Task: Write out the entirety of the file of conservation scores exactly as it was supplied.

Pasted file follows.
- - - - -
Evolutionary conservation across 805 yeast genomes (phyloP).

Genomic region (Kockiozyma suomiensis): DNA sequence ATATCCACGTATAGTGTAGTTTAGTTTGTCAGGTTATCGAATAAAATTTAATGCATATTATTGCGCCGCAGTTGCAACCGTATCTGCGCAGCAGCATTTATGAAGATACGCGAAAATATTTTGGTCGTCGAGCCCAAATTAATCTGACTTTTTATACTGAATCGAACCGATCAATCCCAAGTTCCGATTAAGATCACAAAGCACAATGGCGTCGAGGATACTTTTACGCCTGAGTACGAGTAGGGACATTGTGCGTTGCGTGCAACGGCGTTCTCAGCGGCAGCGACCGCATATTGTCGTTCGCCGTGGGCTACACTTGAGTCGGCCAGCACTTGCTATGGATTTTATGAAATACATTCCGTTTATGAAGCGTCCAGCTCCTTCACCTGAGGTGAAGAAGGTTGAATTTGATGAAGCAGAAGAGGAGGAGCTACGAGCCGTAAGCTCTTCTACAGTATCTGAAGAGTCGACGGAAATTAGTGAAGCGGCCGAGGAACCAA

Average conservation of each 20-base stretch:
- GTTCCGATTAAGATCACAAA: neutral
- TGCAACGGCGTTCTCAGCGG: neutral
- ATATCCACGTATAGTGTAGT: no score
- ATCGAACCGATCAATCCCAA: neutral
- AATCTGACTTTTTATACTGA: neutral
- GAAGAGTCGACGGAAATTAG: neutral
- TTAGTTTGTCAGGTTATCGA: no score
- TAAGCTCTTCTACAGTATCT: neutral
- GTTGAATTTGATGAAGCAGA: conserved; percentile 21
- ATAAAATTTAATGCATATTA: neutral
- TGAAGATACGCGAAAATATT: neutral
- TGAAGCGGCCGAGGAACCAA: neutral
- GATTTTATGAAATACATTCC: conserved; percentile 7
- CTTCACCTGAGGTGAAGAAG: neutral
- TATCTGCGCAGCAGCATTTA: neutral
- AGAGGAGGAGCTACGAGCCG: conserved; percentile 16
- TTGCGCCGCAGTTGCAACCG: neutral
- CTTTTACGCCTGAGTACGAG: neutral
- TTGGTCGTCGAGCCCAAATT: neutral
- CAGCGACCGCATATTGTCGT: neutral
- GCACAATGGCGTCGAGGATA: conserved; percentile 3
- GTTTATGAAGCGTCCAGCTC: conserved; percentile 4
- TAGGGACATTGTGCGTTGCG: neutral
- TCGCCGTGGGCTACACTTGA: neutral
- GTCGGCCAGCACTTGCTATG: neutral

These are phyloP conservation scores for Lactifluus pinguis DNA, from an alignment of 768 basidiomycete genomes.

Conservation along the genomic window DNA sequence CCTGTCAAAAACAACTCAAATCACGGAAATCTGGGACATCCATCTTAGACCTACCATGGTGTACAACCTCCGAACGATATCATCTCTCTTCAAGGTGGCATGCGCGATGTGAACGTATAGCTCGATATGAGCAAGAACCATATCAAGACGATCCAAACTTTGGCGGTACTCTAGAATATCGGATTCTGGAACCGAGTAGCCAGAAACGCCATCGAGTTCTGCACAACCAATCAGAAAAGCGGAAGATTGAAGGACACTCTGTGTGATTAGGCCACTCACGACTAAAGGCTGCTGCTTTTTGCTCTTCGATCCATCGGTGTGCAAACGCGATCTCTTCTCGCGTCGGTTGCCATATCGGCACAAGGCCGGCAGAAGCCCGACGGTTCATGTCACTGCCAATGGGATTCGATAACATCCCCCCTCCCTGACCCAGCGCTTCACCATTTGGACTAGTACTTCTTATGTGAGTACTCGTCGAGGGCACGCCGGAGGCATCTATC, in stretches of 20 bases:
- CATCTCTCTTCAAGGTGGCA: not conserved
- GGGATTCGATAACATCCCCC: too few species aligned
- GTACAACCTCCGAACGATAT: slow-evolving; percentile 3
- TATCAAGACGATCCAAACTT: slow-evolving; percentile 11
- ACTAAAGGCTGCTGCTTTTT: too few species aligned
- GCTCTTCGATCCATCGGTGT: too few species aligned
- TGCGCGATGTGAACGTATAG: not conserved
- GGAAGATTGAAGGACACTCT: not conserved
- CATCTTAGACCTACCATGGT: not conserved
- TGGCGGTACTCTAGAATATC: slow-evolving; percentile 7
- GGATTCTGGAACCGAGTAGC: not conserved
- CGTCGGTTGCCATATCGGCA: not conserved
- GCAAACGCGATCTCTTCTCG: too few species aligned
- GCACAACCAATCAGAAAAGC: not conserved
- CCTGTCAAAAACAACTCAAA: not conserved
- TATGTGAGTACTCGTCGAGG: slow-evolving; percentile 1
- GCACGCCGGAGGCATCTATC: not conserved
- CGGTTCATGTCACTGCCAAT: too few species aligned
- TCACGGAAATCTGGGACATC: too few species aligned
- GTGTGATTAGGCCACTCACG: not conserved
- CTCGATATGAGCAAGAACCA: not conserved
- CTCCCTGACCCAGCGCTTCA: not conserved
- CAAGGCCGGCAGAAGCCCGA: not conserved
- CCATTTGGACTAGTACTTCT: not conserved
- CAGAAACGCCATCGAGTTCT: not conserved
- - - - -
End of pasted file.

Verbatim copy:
Evolutionary conservation across 805 yeast genomes (phyloP).

Genomic region (Kockiozyma suomiensis): DNA sequence ATATCCACGTATAGTGTAGTTTAGTTTGTCAGGTTATCGAATAAAATTTAATGCATATTATTGCGCCGCAGTTGCAACCGTATCTGCGCAGCAGCATTTATGAAGATACGCGAAAATATTTTGGTCGTCGAGCCCAAATTAATCTGACTTTTTATACTGAATCGAACCGATCAATCCCAAGTTCCGATTAAGATCACAAAGCACAATGGCGTCGAGGATACTTTTACGCCTGAGTACGAGTAGGGACATTGTGCGTTGCGTGCAACGGCGTTCTCAGCGGCAGCGACCGCATATTGTCGTTCGCCGTGGGCTACACTTGAGTCGGCCAGCACTTGCTATGGATTTTATGAAATACATTCCGTTTATGAAGCGTCCAGCTCCTTCACCTGAGGTGAAGAAGGTTGAATTTGATGAAGCAGAAGAGGAGGAGCTACGAGCCGTAAGCTCTTCTACAGTATCTGAAGAGTCGACGGAAATTAGTGAAGCGGCCGAGGAACCAA

Average conservation of each 20-base stretch:
- GTTCCGATTAAGATCACAAA: neutral
- TGCAACGGCGTTCTCAGCGG: neutral
- ATATCCACGTATAGTGTAGT: no score
- ATCGAACCGATCAATCCCAA: neutral
- AATCTGACTTTTTATACTGA: neutral
- GAAGAGTCGACGGAAATTAG: neutral
- TTAGTTTGTCAGGTTATCGA: no score
- TAAGCTCTTCTACAGTATCT: neutral
- GTTGAATTTGATGAAGCAGA: conserved; percentile 21
- ATAAAATTTAATGCATATTA: neutral
- TGAAGATACGCGAAAATATT: neutral
- TGAAGCGGCCGAGGAACCAA: neutral
- GATTTTATGAAATACATTCC: conserved; percentile 7
- CTTCACCTGAGGTGAAGAAG: neutral
- TATCTGCGCAGCAGCATTTA: neutral
- AGAGGAGGAGCTACGAGCCG: conserved; percentile 16
- TTGCGCCGCAGTTGCAACCG: neutral
- CTTTTACGCCTGAGTACGAG: neutral
- TTGGTCGTCGAGCCCAAATT: neutral
- CAGCGACCGCATATTGTCGT: neutral
- GCACAATGGCGTCGAGGATA: conserved; percentile 3
- GTTTATGAAGCGTCCAGCTC: conserved; percentile 4
- TAGGGACATTGTGCGTTGCG: neutral
- TCGCCGTGGGCTACACTTGA: neutral
- GTCGGCCAGCACTTGCTATG: neutral

These are phyloP conservation scores for Lactifluus pinguis DNA, from an alignment of 768 basidiomycete genomes.

Conservation along the genomic window DNA sequence CCTGTCAAAAACAACTCAAATCACGGAAATCTGGGACATCCATCTTAGACCTACCATGGTGTACAACCTCCGAACGATATCATCTCTCTTCAAGGTGGCATGCGCGATGTGAACGTATAGCTCGATATGAGCAAGAACCATATCAAGACGATCCAAACTTTGGCGGTACTCTAGAATATCGGATTCTGGAACCGAGTAGCCAGAAACGCCATCGAGTTCTGCACAACCAATCAGAAAAGCGGAAGATTGAAGGACACTCTGTGTGATTAGGCCACTCACGACTAAAGGCTGCTGCTTTTTGCTCTTCGATCCATCGGTGTGCAAACGCGATCTCTTCTCGCGTCGGTTGCCATATCGGCACAAGGCCGGCAGAAGCCCGACGGTTCATGTCACTGCCAATGGGATTCGATAACATCCCCCCTCCCTGACCCAGCGCTTCACCATTTGGACTAGTACTTCTTATGTGAGTACTCGTCGAGGGCACGCCGGAGGCATCTATC, in stretches of 20 bases:
- CATCTCTCTTCAAGGTGGCA: not conserved
- GGGATTCGATAACATCCCCC: too few species aligned
- GTACAACCTCCGAACGATAT: slow-evolving; percentile 3
- TATCAAGACGATCCAAACTT: slow-evolving; percentile 11
- ACTAAAGGCTGCTGCTTTTT: too few species aligned
- GCTCTTCGATCCATCGGTGT: too few species aligned
- TGCGCGATGTGAACGTATAG: not conserved
- GGAAGATTGAAGGACACTCT: not conserved
- CATCTTAGACCTACCATGGT: not conserved
- TGGCGGTACTCTAGAATATC: slow-evolving; percentile 7
- GGATTCTGGAACCGAGTAGC: not conserved
- CGTCGGTTGCCATATCGGCA: not conserved
- GCAAACGCGATCTCTTCTCG: too few species aligned
- GCACAACCAATCAGAAAAGC: not conserved
- CCTGTCAAAAACAACTCAAA: not conserved
- TATGTGAGTACTCGTCGAGG: slow-evolving; percentile 1
- GCACGCCGGAGGCATCTATC: not conserved
- CGGTTCATGTCACTGCCAAT: too few species aligned
- TCACGGAAATCTGGGACATC: too few species aligned
- GTGTGATTAGGCCACTCACG: not conserved
- CTCGATATGAGCAAGAACCA: not conserved
- CTCCCTGACCCAGCGCTTCA: not conserved
- CAAGGCCGGCAGAAGCCCGA: not conserved
- CCATTTGGACTAGTACTTCT: not conserved
- CAGAAACGCCATCGAGTTCT: not conserved